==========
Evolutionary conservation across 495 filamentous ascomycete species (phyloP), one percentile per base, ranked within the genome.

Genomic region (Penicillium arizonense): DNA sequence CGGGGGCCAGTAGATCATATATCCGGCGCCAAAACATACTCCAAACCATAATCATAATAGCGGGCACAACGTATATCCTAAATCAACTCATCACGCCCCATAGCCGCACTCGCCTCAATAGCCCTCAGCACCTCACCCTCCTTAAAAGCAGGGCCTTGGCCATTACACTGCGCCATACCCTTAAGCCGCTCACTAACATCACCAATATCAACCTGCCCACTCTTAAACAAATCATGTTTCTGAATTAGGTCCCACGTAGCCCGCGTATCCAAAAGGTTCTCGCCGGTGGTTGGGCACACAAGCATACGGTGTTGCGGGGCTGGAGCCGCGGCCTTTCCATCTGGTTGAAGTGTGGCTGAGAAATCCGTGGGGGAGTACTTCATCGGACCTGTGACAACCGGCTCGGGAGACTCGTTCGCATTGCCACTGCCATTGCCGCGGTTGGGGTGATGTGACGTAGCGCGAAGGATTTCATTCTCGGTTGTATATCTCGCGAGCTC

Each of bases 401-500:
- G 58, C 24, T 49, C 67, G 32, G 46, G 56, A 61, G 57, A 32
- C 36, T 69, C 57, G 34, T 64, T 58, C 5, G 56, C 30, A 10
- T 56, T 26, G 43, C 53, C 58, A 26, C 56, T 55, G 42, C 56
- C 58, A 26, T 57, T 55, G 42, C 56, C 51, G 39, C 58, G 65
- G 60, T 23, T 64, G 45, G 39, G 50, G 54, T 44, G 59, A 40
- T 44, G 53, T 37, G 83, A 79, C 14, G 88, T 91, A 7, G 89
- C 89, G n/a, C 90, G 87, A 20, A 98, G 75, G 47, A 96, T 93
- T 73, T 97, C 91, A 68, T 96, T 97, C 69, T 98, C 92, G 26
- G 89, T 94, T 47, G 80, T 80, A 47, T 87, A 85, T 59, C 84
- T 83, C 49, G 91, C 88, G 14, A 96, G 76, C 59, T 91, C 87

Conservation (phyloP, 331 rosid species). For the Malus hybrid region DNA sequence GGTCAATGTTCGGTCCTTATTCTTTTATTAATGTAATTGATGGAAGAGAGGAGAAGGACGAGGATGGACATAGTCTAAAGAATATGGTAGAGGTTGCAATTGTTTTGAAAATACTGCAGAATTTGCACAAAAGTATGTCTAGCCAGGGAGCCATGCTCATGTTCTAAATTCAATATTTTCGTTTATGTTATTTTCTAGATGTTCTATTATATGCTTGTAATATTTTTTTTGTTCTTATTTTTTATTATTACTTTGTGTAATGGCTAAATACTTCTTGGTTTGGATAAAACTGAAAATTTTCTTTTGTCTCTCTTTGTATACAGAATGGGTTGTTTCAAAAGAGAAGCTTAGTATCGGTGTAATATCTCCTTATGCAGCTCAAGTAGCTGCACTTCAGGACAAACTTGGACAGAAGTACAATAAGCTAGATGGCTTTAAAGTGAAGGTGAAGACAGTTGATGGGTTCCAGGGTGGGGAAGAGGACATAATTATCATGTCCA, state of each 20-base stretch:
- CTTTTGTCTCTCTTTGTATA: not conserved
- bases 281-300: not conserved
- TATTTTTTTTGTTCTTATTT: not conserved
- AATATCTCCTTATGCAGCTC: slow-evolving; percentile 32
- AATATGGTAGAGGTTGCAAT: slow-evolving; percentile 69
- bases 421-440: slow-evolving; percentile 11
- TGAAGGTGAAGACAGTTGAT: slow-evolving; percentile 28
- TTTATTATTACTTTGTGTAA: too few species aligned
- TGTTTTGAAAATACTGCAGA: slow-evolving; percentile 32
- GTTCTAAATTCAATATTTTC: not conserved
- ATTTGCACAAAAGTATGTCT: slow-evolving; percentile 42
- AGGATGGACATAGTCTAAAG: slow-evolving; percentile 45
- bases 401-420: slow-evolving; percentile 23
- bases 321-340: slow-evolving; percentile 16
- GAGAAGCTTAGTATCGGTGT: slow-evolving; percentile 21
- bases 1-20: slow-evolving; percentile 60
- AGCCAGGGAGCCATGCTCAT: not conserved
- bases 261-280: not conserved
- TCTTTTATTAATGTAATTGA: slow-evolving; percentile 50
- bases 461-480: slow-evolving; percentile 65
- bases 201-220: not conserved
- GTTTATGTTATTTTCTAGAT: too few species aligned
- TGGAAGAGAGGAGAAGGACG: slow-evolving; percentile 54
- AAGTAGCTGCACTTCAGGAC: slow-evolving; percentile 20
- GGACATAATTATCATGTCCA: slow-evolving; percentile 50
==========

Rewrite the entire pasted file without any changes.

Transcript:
Evolutionary conservation across 495 filamentous ascomycete species (phyloP), one percentile per base, ranked within the genome.

Genomic region (Penicillium arizonense): DNA sequence CGGGGGCCAGTAGATCATATATCCGGCGCCAAAACATACTCCAAACCATAATCATAATAGCGGGCACAACGTATATCCTAAATCAACTCATCACGCCCCATAGCCGCACTCGCCTCAATAGCCCTCAGCACCTCACCCTCCTTAAAAGCAGGGCCTTGGCCATTACACTGCGCCATACCCTTAAGCCGCTCACTAACATCACCAATATCAACCTGCCCACTCTTAAACAAATCATGTTTCTGAATTAGGTCCCACGTAGCCCGCGTATCCAAAAGGTTCTCGCCGGTGGTTGGGCACACAAGCATACGGTGTTGCGGGGCTGGAGCCGCGGCCTTTCCATCTGGTTGAAGTGTGGCTGAGAAATCCGTGGGGGAGTACTTCATCGGACCTGTGACAACCGGCTCGGGAGACTCGTTCGCATTGCCACTGCCATTGCCGCGGTTGGGGTGATGTGACGTAGCGCGAAGGATTTCATTCTCGGTTGTATATCTCGCGAGCTC

Each of bases 401-500:
- G 58, C 24, T 49, C 67, G 32, G 46, G 56, A 61, G 57, A 32
- C 36, T 69, C 57, G 34, T 64, T 58, C 5, G 56, C 30, A 10
- T 56, T 26, G 43, C 53, C 58, A 26, C 56, T 55, G 42, C 56
- C 58, A 26, T 57, T 55, G 42, C 56, C 51, G 39, C 58, G 65
- G 60, T 23, T 64, G 45, G 39, G 50, G 54, T 44, G 59, A 40
- T 44, G 53, T 37, G 83, A 79, C 14, G 88, T 91, A 7, G 89
- C 89, G n/a, C 90, G 87, A 20, A 98, G 75, G 47, A 96, T 93
- T 73, T 97, C 91, A 68, T 96, T 97, C 69, T 98, C 92, G 26
- G 89, T 94, T 47, G 80, T 80, A 47, T 87, A 85, T 59, C 84
- T 83, C 49, G 91, C 88, G 14, A 96, G 76, C 59, T 91, C 87

Conservation (phyloP, 331 rosid species). For the Malus hybrid region DNA sequence GGTCAATGTTCGGTCCTTATTCTTTTATTAATGTAATTGATGGAAGAGAGGAGAAGGACGAGGATGGACATAGTCTAAAGAATATGGTAGAGGTTGCAATTGTTTTGAAAATACTGCAGAATTTGCACAAAAGTATGTCTAGCCAGGGAGCCATGCTCATGTTCTAAATTCAATATTTTCGTTTATGTTATTTTCTAGATGTTCTATTATATGCTTGTAATATTTTTTTTGTTCTTATTTTTTATTATTACTTTGTGTAATGGCTAAATACTTCTTGGTTTGGATAAAACTGAAAATTTTCTTTTGTCTCTCTTTGTATACAGAATGGGTTGTTTCAAAAGAGAAGCTTAGTATCGGTGTAATATCTCCTTATGCAGCTCAAGTAGCTGCACTTCAGGACAAACTTGGACAGAAGTACAATAAGCTAGATGGCTTTAAAGTGAAGGTGAAGACAGTTGATGGGTTCCAGGGTGGGGAAGAGGACATAATTATCATGTCCA, state of each 20-base stretch:
- CTTTTGTCTCTCTTTGTATA: not conserved
- bases 281-300: not conserved
- TATTTTTTTTGTTCTTATTT: not conserved
- AATATCTCCTTATGCAGCTC: slow-evolving; percentile 32
- AATATGGTAGAGGTTGCAAT: slow-evolving; percentile 69
- bases 421-440: slow-evolving; percentile 11
- TGAAGGTGAAGACAGTTGAT: slow-evolving; percentile 28
- TTTATTATTACTTTGTGTAA: too few species aligned
- TGTTTTGAAAATACTGCAGA: slow-evolving; percentile 32
- GTTCTAAATTCAATATTTTC: not conserved
- ATTTGCACAAAAGTATGTCT: slow-evolving; percentile 42
- AGGATGGACATAGTCTAAAG: slow-evolving; percentile 45
- bases 401-420: slow-evolving; percentile 23
- bases 321-340: slow-evolving; percentile 16
- GAGAAGCTTAGTATCGGTGT: slow-evolving; percentile 21
- bases 1-20: slow-evolving; percentile 60
- AGCCAGGGAGCCATGCTCAT: not conserved
- bases 261-280: not conserved
- TCTTTTATTAATGTAATTGA: slow-evolving; percentile 50
- bases 461-480: slow-evolving; percentile 65
- bases 201-220: not conserved
- GTTTATGTTATTTTCTAGAT: too few species aligned
- TGGAAGAGAGGAGAAGGACG: slow-evolving; percentile 54
- AAGTAGCTGCACTTCAGGAC: slow-evolving; percentile 20
- GGACATAATTATCATGTCCA: slow-evolving; percentile 50